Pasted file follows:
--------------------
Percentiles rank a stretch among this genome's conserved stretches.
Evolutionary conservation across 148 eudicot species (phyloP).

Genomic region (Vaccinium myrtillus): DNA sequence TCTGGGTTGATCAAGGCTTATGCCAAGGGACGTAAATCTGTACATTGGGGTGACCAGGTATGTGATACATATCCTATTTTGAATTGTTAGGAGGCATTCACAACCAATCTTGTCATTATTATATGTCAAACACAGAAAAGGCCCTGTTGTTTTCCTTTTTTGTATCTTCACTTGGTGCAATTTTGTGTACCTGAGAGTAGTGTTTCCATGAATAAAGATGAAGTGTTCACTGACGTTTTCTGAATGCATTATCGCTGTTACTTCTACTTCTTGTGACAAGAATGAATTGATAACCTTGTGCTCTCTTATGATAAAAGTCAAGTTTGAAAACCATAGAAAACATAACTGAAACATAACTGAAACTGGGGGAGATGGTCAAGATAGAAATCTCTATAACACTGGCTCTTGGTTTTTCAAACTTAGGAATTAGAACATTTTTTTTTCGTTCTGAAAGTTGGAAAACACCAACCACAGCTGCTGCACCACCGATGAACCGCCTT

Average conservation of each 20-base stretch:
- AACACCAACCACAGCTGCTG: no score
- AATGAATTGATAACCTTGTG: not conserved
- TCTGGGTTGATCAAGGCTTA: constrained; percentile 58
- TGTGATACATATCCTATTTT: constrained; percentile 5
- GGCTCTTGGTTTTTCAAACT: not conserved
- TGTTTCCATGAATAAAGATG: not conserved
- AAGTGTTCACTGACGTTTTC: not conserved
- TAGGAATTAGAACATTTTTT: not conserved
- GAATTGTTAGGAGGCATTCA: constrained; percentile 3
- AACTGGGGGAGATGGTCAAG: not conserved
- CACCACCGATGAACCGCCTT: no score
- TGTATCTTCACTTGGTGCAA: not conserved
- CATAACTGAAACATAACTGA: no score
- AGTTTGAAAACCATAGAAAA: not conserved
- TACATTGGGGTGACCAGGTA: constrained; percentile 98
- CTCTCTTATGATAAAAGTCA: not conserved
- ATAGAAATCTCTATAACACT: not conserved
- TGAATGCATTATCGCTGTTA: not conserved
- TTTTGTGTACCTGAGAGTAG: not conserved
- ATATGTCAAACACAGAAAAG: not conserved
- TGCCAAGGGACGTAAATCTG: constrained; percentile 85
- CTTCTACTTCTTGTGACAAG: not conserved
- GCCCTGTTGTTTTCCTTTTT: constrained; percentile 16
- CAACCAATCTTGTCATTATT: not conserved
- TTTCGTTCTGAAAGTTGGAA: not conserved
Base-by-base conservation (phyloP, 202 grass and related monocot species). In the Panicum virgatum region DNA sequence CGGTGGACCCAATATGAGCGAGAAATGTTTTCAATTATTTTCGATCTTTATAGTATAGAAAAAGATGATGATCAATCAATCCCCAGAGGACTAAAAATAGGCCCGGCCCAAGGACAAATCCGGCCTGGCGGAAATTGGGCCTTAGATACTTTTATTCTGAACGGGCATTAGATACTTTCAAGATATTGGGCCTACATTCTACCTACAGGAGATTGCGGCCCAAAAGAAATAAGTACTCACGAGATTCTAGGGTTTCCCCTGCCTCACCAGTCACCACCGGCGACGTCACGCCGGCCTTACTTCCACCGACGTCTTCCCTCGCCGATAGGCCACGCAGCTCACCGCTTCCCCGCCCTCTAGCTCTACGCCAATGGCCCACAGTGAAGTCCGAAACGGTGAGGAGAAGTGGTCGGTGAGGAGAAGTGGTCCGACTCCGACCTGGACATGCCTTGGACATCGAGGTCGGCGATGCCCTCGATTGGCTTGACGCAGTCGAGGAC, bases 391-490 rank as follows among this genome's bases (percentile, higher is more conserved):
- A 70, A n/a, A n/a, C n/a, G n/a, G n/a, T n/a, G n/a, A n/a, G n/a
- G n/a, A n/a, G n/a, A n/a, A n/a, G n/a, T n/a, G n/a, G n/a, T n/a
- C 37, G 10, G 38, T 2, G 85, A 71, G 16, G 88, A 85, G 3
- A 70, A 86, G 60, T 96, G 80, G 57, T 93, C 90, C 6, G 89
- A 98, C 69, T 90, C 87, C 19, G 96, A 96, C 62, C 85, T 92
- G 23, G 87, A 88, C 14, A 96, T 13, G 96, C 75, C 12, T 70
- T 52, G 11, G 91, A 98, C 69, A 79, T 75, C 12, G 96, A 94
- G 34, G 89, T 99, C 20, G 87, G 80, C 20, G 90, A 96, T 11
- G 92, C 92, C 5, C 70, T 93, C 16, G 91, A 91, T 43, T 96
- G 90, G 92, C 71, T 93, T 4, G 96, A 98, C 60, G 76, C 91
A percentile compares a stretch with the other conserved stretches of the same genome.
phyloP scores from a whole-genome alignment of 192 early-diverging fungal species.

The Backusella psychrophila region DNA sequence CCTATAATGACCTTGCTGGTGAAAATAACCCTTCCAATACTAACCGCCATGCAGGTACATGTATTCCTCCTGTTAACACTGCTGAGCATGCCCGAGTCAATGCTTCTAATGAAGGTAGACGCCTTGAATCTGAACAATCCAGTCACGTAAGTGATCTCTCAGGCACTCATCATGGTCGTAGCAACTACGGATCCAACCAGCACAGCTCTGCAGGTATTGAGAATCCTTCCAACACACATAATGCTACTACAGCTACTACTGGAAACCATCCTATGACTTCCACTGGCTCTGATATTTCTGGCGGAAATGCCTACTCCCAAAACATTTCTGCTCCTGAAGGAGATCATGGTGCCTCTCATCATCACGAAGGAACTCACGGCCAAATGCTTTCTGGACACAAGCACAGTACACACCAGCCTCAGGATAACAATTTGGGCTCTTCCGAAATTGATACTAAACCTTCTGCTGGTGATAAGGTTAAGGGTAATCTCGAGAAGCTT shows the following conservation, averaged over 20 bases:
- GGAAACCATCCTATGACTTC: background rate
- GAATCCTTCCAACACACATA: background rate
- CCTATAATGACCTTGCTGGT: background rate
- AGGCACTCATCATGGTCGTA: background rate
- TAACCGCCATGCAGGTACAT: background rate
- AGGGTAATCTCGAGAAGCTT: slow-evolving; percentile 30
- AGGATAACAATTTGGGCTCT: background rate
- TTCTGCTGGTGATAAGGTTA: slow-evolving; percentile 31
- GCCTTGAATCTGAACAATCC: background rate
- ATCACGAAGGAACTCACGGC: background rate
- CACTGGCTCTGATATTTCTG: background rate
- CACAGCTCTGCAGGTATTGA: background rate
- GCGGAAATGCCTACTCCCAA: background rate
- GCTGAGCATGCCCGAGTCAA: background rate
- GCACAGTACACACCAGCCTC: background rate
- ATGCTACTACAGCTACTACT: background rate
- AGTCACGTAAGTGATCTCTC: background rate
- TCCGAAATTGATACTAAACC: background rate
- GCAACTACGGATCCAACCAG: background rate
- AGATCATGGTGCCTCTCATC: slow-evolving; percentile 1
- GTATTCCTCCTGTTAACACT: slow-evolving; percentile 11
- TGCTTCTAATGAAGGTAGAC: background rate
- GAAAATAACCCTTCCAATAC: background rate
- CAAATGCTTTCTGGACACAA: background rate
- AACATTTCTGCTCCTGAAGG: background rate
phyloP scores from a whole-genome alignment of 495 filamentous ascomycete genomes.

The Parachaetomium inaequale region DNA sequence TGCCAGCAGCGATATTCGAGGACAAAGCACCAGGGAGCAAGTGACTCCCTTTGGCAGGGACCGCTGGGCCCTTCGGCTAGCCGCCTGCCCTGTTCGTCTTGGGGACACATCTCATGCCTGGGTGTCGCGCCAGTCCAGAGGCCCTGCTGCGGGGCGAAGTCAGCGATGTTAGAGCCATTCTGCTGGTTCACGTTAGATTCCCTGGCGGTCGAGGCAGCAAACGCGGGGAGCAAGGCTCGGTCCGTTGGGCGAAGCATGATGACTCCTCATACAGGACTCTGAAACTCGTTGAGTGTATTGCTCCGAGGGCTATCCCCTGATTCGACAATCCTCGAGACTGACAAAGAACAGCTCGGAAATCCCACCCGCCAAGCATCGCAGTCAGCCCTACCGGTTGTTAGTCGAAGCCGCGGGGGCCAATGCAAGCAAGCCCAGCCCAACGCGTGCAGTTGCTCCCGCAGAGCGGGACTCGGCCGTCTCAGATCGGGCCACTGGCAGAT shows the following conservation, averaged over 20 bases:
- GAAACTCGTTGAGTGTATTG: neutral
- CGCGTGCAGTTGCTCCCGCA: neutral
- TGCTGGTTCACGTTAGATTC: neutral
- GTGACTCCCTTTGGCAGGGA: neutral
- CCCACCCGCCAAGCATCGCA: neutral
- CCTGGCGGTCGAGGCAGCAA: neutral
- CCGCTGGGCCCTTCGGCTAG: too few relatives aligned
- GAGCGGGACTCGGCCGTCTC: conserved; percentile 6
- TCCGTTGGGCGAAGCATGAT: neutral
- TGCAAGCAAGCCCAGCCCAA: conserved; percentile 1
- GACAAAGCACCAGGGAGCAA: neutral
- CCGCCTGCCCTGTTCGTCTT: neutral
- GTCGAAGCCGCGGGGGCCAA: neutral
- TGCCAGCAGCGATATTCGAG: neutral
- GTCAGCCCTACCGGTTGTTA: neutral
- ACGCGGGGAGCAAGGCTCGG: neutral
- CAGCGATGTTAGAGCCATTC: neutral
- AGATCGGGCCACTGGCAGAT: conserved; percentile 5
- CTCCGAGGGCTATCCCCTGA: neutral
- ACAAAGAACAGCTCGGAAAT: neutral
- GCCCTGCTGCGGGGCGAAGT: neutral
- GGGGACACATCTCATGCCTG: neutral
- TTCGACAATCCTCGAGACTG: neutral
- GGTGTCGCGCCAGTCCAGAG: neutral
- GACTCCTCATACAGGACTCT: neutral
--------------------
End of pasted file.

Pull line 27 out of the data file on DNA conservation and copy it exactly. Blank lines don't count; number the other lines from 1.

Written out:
- GCCCTGTTGTTTTCCTTTTT: constrained; percentile 16